(8:45 a.m. EDT) -- One of four MSC Orchestra crewmembers diagnosed with bacterial meningitis has died, according to a statement from MSC.
Ermandiasa I Gede, a 32-year-old Indonesian crew member died Tuesday Oct. 16, nine days after he and three other crew members were hospitalized in Livorno, Italy.
"The company is closely following the condition of these [three] crew members," the statement said. "One of them left the hospital today and went back home, having almost completely recovered. The other two are still recovering in hospital, in Livorno and their condition is gradually improving."
More specifically, a 47-year-old Italian waiter from the ship remains on life support, though "his condition has improved markedly in recent days," while a 26-year-old Brazilian and 32-year-old Filipino crewmember are gradually recovering from the illness.
Meningococcal meningitis, which attacks the lining of the brain and the spinal cord, is passed by close contact with respiratory secretions or saliva, according to the U.S. Centers for Disease Control. The U.S. Customer Care team for MSC has posted on the Cruise Critic forums, naming the specific strand of meningitis as Neisseria.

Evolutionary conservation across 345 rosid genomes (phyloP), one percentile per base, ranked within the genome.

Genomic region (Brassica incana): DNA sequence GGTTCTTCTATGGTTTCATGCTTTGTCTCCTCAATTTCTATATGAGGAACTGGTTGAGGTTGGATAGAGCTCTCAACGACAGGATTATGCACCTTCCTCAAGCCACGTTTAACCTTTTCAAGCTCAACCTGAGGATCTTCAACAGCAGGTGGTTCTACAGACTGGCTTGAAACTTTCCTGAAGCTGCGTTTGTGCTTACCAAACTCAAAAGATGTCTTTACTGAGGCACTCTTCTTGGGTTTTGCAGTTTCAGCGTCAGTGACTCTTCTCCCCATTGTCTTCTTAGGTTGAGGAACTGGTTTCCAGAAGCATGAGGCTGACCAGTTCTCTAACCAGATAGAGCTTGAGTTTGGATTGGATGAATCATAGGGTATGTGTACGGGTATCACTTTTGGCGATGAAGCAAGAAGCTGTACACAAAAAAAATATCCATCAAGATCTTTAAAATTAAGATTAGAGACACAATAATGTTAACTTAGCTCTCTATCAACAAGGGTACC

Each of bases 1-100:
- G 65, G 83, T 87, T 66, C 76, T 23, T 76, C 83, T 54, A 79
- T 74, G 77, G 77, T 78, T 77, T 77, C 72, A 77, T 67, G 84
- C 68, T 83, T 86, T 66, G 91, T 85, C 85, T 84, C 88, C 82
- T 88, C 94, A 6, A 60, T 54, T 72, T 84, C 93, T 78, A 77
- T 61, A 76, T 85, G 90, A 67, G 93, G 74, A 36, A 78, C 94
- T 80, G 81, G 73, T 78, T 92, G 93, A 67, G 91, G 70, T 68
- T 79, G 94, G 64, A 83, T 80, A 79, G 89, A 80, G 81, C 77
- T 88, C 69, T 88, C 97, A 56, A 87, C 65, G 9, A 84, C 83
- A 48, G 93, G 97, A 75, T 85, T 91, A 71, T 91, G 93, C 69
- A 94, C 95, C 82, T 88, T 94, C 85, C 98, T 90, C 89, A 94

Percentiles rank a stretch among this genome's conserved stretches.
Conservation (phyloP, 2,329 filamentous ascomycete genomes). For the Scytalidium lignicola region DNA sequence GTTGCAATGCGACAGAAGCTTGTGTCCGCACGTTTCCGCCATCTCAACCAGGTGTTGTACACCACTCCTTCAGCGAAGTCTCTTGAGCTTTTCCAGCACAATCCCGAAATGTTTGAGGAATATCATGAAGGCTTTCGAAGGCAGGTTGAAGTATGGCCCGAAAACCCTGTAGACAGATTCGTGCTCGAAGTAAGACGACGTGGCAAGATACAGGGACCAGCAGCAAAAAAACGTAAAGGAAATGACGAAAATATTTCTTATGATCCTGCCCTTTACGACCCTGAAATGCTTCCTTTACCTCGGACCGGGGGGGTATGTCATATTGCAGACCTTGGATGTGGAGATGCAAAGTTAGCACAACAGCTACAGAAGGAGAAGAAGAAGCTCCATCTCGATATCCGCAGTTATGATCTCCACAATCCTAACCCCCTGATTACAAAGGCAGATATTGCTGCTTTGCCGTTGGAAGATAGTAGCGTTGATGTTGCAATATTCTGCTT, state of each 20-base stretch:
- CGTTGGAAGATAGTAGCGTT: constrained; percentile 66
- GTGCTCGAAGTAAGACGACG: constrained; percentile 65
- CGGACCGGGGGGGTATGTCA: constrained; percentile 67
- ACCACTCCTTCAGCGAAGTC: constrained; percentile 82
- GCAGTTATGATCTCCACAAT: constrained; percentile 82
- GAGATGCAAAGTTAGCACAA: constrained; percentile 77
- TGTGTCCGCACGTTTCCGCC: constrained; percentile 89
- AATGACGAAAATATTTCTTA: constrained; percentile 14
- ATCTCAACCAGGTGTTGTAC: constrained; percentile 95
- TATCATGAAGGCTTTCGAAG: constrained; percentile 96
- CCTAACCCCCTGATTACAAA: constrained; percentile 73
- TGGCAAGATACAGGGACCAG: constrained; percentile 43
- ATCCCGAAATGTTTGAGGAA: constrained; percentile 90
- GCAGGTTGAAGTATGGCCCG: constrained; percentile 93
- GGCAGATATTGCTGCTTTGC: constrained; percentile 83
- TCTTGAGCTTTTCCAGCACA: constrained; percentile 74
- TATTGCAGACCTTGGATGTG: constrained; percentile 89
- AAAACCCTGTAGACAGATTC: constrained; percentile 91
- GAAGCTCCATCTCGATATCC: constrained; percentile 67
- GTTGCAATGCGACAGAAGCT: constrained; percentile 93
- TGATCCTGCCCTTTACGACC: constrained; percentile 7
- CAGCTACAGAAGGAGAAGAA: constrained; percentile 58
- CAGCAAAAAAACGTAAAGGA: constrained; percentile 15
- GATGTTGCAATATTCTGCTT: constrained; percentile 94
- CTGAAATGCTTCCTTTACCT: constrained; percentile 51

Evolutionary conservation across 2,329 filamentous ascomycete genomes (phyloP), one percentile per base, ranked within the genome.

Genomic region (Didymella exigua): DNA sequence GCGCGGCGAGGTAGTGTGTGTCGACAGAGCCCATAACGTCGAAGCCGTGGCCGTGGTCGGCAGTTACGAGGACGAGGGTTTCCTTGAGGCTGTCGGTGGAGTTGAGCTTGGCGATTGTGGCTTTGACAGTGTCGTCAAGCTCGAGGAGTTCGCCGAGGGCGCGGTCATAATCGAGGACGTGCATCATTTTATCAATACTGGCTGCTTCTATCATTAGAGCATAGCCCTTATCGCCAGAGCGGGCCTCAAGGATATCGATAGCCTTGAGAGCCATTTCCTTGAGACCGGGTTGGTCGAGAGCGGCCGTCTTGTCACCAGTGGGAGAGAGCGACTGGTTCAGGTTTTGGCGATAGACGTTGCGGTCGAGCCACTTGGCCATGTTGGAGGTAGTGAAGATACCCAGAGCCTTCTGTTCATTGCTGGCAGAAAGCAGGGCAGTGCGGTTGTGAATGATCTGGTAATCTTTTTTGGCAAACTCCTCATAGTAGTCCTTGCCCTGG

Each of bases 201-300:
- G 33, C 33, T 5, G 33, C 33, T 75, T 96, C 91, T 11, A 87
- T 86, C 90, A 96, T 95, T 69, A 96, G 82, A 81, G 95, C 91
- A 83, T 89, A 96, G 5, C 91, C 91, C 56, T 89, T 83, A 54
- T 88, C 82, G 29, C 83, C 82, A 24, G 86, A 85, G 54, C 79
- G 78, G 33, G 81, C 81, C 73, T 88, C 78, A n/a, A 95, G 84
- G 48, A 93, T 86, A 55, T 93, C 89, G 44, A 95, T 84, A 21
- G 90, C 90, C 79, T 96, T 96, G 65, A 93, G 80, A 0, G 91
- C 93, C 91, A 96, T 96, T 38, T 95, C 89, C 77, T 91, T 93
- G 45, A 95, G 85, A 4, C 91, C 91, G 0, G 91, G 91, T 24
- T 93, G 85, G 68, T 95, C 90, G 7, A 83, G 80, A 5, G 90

The 89,600-ton ship was carrying 2,718 passengers and 967 other crew when the outbreak occurred. All passengers and crew were given the antibiotic Ciprofloxacin, according to MSC, and Italy's health ministry have advised all passengers who disembarked the ship in the week prior to the outbreak to take similar precautions.
The ship has also been certified as free from contamination, according to the line.
MSC told Cruise Critic in an email: "Port health authorities from three separate countries (Italy, France, and Spain) have visited the ship since Sunday 7 October and each one has confirmed that MSC Orchestra is safe to carry on with her planned itinerary. This means that the ship complies with all international maritime health and safety regulations."
--by Jamey Bergman, U.K. Production Editor